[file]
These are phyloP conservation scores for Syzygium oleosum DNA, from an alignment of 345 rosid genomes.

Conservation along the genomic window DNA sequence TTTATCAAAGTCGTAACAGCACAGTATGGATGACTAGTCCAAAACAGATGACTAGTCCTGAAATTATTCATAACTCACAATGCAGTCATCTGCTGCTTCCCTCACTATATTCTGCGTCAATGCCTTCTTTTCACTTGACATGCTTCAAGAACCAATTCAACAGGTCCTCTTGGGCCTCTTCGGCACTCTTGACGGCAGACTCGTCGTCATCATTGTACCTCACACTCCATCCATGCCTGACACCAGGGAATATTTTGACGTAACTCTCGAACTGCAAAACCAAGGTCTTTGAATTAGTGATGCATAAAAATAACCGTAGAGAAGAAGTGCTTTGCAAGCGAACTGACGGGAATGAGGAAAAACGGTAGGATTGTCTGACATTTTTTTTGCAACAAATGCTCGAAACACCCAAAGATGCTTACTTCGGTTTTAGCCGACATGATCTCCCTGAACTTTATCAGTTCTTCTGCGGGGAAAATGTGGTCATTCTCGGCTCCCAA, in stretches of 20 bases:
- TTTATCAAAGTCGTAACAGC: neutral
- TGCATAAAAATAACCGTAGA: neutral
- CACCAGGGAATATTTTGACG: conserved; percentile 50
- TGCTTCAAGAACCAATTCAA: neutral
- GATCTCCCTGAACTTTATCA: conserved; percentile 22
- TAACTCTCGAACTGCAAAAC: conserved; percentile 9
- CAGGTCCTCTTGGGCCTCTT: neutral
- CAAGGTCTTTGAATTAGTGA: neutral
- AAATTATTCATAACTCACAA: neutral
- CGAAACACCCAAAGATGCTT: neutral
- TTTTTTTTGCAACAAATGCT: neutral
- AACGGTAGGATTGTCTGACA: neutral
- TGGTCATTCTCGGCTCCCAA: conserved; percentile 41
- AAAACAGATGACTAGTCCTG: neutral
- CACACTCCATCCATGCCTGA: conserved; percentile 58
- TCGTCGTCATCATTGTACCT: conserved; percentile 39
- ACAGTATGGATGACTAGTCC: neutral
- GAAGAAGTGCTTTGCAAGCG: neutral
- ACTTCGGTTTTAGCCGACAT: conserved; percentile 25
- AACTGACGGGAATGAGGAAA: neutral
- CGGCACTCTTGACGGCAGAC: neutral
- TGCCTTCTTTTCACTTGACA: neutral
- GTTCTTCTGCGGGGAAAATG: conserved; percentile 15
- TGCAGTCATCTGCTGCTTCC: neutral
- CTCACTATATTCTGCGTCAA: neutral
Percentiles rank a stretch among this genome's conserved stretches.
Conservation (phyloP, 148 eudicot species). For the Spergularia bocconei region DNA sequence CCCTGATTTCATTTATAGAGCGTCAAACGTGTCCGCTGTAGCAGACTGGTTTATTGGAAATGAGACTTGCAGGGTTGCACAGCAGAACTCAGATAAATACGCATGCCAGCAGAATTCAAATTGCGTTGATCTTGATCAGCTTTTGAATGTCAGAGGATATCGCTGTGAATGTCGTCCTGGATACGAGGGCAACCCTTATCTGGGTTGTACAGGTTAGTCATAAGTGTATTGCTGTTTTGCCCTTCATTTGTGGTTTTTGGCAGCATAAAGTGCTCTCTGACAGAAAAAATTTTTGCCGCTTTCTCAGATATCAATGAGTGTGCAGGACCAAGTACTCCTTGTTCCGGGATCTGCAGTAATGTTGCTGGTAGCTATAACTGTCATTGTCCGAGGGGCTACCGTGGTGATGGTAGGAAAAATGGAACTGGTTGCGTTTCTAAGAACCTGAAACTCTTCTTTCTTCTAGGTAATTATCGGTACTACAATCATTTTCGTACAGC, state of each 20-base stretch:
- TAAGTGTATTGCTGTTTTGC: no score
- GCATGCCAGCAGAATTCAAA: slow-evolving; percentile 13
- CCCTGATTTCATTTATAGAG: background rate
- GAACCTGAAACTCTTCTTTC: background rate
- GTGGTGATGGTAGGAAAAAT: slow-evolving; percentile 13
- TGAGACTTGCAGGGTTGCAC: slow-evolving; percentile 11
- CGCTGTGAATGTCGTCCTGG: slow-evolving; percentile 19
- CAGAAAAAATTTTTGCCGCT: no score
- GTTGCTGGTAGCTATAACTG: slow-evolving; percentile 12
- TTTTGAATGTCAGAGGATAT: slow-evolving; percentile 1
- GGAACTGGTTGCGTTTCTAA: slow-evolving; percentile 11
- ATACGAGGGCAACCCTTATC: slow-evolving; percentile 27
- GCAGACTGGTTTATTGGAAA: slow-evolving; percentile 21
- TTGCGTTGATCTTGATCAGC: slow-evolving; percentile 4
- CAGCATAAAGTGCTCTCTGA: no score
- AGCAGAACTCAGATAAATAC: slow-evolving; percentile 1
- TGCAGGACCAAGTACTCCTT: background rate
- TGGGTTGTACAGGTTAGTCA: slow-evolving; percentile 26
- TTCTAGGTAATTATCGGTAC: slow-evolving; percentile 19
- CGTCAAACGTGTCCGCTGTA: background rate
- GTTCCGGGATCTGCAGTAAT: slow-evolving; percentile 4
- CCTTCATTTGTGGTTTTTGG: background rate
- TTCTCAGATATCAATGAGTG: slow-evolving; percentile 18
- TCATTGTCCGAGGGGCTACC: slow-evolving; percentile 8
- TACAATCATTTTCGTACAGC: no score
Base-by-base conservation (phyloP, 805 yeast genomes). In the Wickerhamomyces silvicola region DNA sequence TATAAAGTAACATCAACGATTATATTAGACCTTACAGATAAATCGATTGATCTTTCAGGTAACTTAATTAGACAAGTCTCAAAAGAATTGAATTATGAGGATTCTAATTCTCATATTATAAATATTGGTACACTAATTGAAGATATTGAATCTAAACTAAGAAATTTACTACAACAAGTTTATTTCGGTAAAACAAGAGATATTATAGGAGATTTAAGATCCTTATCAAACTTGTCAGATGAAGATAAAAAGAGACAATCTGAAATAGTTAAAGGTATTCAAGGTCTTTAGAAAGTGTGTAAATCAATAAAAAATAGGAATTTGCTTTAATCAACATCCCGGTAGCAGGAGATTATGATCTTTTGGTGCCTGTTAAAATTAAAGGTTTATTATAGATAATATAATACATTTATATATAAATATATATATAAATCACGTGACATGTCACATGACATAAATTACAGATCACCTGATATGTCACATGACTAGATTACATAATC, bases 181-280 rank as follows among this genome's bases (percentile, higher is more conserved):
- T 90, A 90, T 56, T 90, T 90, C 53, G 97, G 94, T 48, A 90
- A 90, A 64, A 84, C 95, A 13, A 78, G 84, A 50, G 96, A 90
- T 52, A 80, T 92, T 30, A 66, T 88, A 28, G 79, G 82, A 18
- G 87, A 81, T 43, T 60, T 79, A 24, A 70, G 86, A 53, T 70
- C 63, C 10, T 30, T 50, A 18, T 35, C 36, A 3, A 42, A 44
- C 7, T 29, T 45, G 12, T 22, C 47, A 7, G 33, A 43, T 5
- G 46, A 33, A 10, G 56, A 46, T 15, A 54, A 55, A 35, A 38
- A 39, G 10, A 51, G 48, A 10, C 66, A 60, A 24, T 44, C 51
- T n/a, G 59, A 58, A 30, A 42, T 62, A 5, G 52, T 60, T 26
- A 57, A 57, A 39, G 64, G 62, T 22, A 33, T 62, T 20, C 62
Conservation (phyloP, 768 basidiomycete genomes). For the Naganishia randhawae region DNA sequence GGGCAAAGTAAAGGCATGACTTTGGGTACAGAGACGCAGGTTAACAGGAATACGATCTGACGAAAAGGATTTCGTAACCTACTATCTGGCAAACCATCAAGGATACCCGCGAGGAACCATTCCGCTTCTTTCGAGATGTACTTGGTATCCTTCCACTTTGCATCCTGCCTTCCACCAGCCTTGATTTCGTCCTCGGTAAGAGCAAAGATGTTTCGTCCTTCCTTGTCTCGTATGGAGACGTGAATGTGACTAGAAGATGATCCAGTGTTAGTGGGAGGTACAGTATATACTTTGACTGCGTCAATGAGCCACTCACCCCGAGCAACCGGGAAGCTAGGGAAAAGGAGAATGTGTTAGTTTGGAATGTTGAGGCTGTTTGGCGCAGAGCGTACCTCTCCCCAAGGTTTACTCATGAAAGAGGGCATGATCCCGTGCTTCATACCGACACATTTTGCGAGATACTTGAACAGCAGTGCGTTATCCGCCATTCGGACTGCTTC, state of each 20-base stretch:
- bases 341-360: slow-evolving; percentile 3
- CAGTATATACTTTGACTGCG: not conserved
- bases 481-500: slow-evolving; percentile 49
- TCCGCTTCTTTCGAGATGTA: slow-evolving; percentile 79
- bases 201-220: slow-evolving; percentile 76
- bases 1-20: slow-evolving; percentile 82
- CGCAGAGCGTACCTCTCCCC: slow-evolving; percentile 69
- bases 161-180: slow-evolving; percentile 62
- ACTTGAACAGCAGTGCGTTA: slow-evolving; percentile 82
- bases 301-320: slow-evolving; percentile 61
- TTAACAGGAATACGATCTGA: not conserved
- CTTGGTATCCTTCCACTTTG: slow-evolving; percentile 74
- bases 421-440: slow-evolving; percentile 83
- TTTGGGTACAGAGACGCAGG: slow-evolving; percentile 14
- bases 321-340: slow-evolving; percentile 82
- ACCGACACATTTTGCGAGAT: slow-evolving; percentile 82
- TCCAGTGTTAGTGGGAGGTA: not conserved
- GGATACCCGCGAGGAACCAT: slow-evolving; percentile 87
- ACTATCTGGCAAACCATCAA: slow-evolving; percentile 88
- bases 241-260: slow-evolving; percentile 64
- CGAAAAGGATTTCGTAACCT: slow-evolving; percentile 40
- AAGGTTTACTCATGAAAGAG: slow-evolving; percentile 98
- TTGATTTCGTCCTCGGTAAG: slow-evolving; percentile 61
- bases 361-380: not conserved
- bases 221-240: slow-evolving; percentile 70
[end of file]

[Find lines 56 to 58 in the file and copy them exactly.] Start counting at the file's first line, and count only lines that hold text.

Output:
- T 90, A 90, T 56, T 90, T 90, C 53, G 97, G 94, T 48, A 90
- A 90, A 64, A 84, C 95, A 13, A 78, G 84, A 50, G 96, A 90
- T 52, A 80, T 92, T 30, A 66, T 88, A 28, G 79, G 82, A 18